It’s like déjà vu all over again.
For a while it did not seem thus. Through an infortuitous concatenation of events, for fourteen long and agonizing months of tumult and confrontation, it sometimes appeared that the line it had been drawn, and the curse had been cast, with the old order rapidly fading.
In 2006, with the aid of all those dedicated to preserving the existing Albany arrangements, Eliot Spitzer had been elected Governor, like all new New York Governors, by promising to cast those arrangements aside. Then, something strange and unfathomable occurred; in an unprecedented fit of ingratitude to those who had brung him, Spitzer suffered a psychotic delusion which caused him to believe he was actually obligated to fulfill the promises he had made.
Embracing the twin mantras of “any weapon to hand” and “by any means possible”, Spitzer had no reluctance in cutting down every tree in Brooklyn in pursuit of the devil. So blinded was he by the light of God and truth and right (well perhaps not God, so much as a something which appeared to be a reasonable facsimile, most likely his own image in the mirror), that he seemed willing to cut down every law as well, including the Law of the Tappan Zee (AKA “The Bear Mountain Compact”).
No, Eliot Spitzer was not going to lower himself to engage in the Albany game of “What happens in Niskayuna stays in Niskayuna”. He would make his own arrangements. Likewise, his vision was so distorted by the light of his own virtue that he could not comprehend that using State helicopters to travel to New York City for fundraising events was perfectly legal, while using the State’s law enforcement apparatus to expose such activities was a crime.
Thankfully, the old order has triumphed. We once again have a Governor whose ability to see the Albany light is 20/20. David Paterson has been sending all the right signals. All but paraphrasing the President he most resembles, Washington D.C.’s beloved Gerry Ford, who similarly stumbled from inoffensive and ineffectual Minority Leader to pro formally irrelevant second in command, before accidentally landing in the driver’s seat of power, our new Governor got up in front of Albany’s assembled establishment and told them "Your short local nightmare has ended”.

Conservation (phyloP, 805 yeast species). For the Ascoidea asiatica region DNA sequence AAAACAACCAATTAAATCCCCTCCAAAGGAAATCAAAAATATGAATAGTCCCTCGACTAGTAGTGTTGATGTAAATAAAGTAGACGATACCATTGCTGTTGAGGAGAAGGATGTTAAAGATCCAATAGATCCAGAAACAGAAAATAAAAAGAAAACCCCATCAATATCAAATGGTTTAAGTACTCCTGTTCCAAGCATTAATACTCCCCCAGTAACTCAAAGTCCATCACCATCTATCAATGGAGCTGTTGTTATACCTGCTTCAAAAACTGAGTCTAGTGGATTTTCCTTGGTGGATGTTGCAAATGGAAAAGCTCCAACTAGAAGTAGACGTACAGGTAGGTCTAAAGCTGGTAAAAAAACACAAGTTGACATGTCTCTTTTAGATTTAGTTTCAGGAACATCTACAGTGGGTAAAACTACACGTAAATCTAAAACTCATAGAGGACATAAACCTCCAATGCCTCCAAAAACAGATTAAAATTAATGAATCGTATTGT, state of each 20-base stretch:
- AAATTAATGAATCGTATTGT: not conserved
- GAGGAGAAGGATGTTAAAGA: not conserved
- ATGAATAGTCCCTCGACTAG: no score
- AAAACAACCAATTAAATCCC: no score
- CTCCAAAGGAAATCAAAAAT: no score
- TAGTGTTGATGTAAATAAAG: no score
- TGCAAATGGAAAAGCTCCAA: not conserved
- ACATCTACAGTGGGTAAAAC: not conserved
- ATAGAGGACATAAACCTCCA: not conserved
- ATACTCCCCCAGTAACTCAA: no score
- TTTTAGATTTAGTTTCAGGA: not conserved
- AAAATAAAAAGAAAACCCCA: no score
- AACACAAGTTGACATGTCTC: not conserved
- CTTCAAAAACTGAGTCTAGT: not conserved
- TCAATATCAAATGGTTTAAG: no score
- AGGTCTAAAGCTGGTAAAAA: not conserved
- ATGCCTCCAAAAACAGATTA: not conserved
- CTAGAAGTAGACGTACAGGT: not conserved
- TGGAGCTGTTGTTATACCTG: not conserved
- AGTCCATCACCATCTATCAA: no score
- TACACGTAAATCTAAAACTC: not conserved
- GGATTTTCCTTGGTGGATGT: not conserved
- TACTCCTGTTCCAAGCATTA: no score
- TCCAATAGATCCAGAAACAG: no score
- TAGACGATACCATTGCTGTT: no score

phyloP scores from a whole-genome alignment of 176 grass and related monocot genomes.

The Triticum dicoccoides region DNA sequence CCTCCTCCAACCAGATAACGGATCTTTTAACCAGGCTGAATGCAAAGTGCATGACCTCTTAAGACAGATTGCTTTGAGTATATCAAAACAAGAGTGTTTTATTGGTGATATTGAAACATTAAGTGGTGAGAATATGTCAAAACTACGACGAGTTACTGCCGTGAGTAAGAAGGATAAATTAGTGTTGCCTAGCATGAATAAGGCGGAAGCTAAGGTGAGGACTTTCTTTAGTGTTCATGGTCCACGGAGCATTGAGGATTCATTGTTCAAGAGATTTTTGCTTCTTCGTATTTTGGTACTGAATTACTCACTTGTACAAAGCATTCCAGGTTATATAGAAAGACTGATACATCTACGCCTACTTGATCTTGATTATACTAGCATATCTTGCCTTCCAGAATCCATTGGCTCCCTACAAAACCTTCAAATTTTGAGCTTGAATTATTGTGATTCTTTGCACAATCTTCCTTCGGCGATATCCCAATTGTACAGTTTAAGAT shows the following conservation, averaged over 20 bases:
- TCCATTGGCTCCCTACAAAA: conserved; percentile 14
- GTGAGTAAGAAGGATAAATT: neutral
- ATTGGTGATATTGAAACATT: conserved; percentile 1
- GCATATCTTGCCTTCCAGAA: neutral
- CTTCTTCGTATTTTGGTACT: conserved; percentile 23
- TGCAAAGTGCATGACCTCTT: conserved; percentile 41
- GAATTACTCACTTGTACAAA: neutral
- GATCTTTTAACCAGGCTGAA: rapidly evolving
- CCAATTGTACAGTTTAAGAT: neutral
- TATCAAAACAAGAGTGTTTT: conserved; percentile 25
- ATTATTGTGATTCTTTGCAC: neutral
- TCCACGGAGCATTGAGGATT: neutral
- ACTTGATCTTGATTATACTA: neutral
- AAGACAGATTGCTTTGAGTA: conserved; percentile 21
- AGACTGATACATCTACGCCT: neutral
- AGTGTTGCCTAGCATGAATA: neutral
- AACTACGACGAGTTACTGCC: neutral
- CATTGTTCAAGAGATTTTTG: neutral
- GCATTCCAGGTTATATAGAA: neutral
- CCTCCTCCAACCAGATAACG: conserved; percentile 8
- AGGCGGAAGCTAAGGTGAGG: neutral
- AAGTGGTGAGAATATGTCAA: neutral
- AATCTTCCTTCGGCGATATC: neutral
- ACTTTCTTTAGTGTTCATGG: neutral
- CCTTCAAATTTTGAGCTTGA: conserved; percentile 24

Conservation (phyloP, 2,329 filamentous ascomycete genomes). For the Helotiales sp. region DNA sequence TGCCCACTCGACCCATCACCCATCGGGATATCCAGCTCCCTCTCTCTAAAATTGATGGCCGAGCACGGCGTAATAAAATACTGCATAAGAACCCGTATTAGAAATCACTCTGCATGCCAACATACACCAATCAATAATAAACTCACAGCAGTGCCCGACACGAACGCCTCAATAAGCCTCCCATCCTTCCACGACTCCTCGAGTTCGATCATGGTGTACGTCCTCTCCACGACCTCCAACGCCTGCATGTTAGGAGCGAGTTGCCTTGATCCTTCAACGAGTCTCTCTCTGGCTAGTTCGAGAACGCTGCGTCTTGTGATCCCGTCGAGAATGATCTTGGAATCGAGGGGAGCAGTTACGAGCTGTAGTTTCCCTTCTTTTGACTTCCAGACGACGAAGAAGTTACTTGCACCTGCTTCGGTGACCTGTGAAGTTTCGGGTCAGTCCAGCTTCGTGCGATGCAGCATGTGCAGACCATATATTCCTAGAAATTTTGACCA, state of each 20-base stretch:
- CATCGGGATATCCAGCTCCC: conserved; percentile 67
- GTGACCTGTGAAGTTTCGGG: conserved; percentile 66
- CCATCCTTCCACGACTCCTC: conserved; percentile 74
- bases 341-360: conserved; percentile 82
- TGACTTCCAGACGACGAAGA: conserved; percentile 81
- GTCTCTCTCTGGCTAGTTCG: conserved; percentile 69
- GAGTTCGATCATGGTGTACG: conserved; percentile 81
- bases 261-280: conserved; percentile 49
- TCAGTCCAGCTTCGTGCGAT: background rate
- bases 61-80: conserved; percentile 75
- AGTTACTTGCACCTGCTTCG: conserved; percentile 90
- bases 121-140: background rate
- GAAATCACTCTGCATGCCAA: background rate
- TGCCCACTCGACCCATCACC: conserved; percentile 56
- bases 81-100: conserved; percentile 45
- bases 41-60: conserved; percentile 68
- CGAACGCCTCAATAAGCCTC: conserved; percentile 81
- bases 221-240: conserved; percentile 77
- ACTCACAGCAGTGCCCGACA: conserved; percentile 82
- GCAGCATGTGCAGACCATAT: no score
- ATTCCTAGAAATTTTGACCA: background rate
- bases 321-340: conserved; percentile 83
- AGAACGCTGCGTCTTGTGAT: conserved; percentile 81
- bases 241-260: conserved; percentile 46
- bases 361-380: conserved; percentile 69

The only difference was that no pardon was forthcoming; in fact, Paterson busied himself burning to the ground the mansions of Spitzer’s shining city on a hill and the amber waves of grain growing upon its open spaces, while Attorney General Andrew Cuomo is finishing the job by liberally dousing the flames with gasoline and dynamite, after which he will cast the grounds with salt, lye and lime.
Eliot Spitzer had brazenly violated the old rule that
Yes, the Governor did discuss some proposals that would, if implemented, discomfort nearly everyone. His calls for fiscal conservatism surely discomforted both the tax and spend liberals, and borrow and spend “conservatives”, who inhabit Albany; the specifics perhaps even more so.
Paterson has shown a policy wonk’s inclination to violate the unwritten taboos of public discussion by considering expenditures through the tax code to be just as susceptible to the meat ax as expenditures through the appropriation process. Elimination of the STAR property tax rebate program would curtail a feel-good smoke and mirrors boondoggle designed to deceive taxpayers into gratitude towards their electeds. Elimination or curtailment of Empire Zones and Industrial Development Associations could infuriate both supply-side Republican and Black and Latino Democrats. Streamlining public authorities could result in unprecedented levels of governmental transparency. While the Governor’s fiscal conservatism does not go so far as to acknowledge that expenditures equaling revenues is a goal so important that it is time to consider a millionaire’s tax, his proposals, if enacted, could have a revolutionary impact upon State Government.
Thankfully, there’s been absolutely no indication that the Governor has one iota of intent to actually expend the political capital necessary to bring such a program to fruition. In fact, virtually every act, or (usually) lack thereof, he’s taken thus far indicates no such willingness. In this manner, it is he, and not Andrew Cuomo, who is truly the son of Mario.
The only difference is that Mario usually went through the motions of blaming the State Senate Republicans for the failure to enact his agenda, while Paterson’s rhetoric is admirably free from such disingenuous finger-pointing. It is unlikely we will see any insincere criticism by the Governor of Joe Bruno, and sincere criticism seems out of the question.